Apple's alleged innovation-stifling practices where its NFC tech is concerned have now become the focus of an Australian Parliamentary committee, which on Monday heard the case for government intervention. The only payment application that can access the near-field communication (NFC) interface on an iPhone is Apple Pay, whereas all the other interfaces on an iPhone like Bluetooth, Wi-Fi, and the camera, are open to any application. Apple has cited security as one of the reasons for holding back the tech. "Host Card Emulation (HCE) is a less secure implementation, which was adopted by Android … Apple did not implement HCE because doing so would lead to less security on Apple devices," Apple said in response [PDF] to questions taken on notice from the Parliamentary Joint Committee on Corporations and Financial Services. "Google likely selected this implementation because Android software is used in a variety of hardware devices offered from many different companies other than Google, and therefore had to select a software-centric solution, even though it is a less secure than a secure element-based implementation. "Apple, which offers a tight integration between the operating system and its own hardware, is able to offer a fully integrated solution that is superior to Android's approach." It also told the committee an HCE implementation would lead to a worse user experience for consumers. Google in response said it does not believe there was any sort of security compromise in the HCE situation. "Our payments apps are immensely secure … our HCE system, which is used by a very large number of banks all around the world, is audited directly by the banks … we would refute the suggestion our HCE environment is in any way insecure," Google president of partnerships in the EMEA region Diana Layfield told the committee on Monday afternoon. "I would argue the user experience on Google Pay is equal to that of Apple Pay." Earlier this year, Germany, as part of its work on anti-money laundering, legislated the requirement for providers of technical infrastructures to grant access to those technical infrastructures to payment service providers. Apple and its NFC tech were captured by this legislation. "It has been our experience that opening access to the NFC chip has made for substantial competition around the world.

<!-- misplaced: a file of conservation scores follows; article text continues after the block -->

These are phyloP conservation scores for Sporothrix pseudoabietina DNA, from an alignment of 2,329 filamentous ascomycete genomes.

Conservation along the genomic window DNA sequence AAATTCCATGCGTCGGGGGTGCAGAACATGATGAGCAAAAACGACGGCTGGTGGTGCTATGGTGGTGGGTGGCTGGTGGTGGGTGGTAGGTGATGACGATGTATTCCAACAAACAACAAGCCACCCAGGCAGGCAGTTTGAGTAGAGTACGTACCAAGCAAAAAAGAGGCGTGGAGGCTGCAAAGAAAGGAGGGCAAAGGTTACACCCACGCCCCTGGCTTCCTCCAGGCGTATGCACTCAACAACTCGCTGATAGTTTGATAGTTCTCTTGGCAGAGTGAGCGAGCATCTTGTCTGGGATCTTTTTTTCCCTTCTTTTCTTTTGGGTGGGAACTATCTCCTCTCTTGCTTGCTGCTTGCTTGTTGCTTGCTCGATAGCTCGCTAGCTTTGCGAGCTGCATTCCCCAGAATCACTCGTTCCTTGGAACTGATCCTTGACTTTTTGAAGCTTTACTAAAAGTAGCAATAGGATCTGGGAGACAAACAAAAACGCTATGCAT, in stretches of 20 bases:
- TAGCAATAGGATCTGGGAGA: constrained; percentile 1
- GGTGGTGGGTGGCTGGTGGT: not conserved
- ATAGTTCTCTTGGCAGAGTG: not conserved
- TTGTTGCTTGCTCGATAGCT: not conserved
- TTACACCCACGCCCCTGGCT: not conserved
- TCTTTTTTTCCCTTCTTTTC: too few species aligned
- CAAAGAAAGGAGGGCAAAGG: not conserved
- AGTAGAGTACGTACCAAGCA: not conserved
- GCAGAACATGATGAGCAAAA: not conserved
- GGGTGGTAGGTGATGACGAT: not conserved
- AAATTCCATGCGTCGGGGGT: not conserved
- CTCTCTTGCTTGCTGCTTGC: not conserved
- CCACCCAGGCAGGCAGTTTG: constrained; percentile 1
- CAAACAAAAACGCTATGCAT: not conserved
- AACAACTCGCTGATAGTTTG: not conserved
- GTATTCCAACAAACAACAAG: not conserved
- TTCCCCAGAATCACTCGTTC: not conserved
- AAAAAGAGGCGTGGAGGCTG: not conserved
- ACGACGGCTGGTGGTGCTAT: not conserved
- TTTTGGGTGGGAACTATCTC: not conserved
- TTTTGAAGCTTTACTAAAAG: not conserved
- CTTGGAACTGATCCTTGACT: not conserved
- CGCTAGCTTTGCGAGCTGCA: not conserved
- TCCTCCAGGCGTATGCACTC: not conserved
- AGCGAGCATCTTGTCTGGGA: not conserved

Apple believes its decision to open the iPhone to third-party development in 2008 created a "new and unique" mobile technology environment, which then resulted in an "explosion" in software development that "significantly benefited" third-party app developers and consumers alike. Its claims were made in a submission [PDF] to the Australian Competition and Consumer Commission (ACCC) in response to its probe of app marketplaces. The local arm of the iPhone maker claimed the Apple App Store created competition and launched an entire industry around mobile app design and development. It also said the Apple App Store lowered the barriers to entry for developers. The ACCC's probe is examining the consumer, developer, and supplier experience.